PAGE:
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THE YEAR 1843;






14 Devonshire Street.

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In presenting these Lectures to the public, the writer is only complying with the solicitations of some of his friends, who have requested that his views on the Prophecies of Daniel and John might be made public. The reader is therefore requested to give the subject a careful and candid perusal, and compare every part with the standard of Divine Truth; for if the explanation the writer has given to the scriptures under consideration should prove correct, the reader will readily perceive that it concerns us all, and becomes doubly important to us, because we live on the eve of one of the most important events ever revealed to man by the wisdom of God -the judgment of the great day

In order that the reader may have an understanding of my manner of studying the Prophecies, by which I have come to the following result, I have thought proper to give some of the rules of interpretation which I have adopted to understand prophecy.

Prophetical scripture is very much of it communicated to us by figures and highly and richly adorned metaphors; by which I mean that figures such as beasts, birds, air or wind, water, fire, candlesticks, lamps, mountains, islands, &c., are used to represent things proph esied of such as kingdoms, warriors, principles, people, judg. ments, churches, word of God, large and smaller governments. It is metaphorical also, showing some peculiar quality of the thing proph esied of, by the most prominent feature or quality of the figure used, as beasts-if a lion, power and rule; if a leopard, celerity; if a bear, voracious; an ox, submissive; a man, proud and independent. Fire denotes justice and judgment in its figure; in the metaphor, denotes the purifying or consuming up the dross or wickedness; as fire has a cleansing quality, so will the justice or judgments of God. "For when thy judgments are in the earth, the inhabitants of the world will learn righteousness." Therefore almost all the figures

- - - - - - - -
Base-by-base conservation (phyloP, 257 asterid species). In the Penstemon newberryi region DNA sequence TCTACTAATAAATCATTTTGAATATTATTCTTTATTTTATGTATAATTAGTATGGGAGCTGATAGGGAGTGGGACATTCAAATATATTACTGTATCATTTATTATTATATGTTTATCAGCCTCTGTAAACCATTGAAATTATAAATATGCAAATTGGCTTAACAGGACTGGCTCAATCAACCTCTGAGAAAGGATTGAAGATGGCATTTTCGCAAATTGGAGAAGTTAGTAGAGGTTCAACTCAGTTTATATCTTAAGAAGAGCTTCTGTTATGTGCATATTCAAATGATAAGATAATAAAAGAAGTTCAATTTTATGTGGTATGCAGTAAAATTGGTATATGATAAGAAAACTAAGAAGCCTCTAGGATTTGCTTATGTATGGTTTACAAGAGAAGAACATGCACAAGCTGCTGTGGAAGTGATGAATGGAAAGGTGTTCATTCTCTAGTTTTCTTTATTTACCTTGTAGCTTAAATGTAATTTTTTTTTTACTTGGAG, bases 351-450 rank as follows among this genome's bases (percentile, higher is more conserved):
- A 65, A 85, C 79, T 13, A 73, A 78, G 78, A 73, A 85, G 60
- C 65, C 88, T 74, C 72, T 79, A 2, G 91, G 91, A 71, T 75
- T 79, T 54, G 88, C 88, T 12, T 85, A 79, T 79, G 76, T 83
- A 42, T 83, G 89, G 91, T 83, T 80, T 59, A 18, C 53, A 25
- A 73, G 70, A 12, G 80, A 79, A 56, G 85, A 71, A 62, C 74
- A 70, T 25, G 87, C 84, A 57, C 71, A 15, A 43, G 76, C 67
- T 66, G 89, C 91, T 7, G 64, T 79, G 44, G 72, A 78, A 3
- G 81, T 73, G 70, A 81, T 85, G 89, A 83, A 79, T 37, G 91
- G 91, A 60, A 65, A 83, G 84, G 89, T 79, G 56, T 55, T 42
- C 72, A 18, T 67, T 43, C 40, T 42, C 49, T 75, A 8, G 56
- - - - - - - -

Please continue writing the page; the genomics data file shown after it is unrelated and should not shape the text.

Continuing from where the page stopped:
used in prophecy have their literal and metaphorical meaning; as beasts denote, literally, a kingdom, so metaphorically good or bad, as the case may be, to be understood by the subject in connection. To understand the literal meaning of figures used in prophecy, I have pursued the following method:-I find the word "beast" used in a figurative sense; I take my concordance, trace the word, and in Daniel vii. 17, it is explained to mean "kings or kingdoms." Again, I come across the words "bird or fowl," and in Isa. xlvi. 11, it is used, meaning a conqueror or warrior,- Cyrus. Also, in Ezekiel xxxix. 4-9, denotes armies or conquerors. Again, the words "air or wind," as used in Rev. ix. 2, and 16, 17, to understand which I turn to Eph. ii. 2, and 4-14, and there learn that it is used as a figure to denote the theories of worldly men or vain philosophy. Again, "water or rivers" are used as figures in Rev. xvii. 15, it is explained to mean "people or nations." "Rivers" of course mean the nation or people living on the river mentioned, as in Rev. xvi. 12. "Fire" is often used in a figurative sense; explained in Num. xxi. 27-28, Deut. xxxii. 22, Psal. lxxviii. 21, Heb. xii. 29, to mean justice and judgment.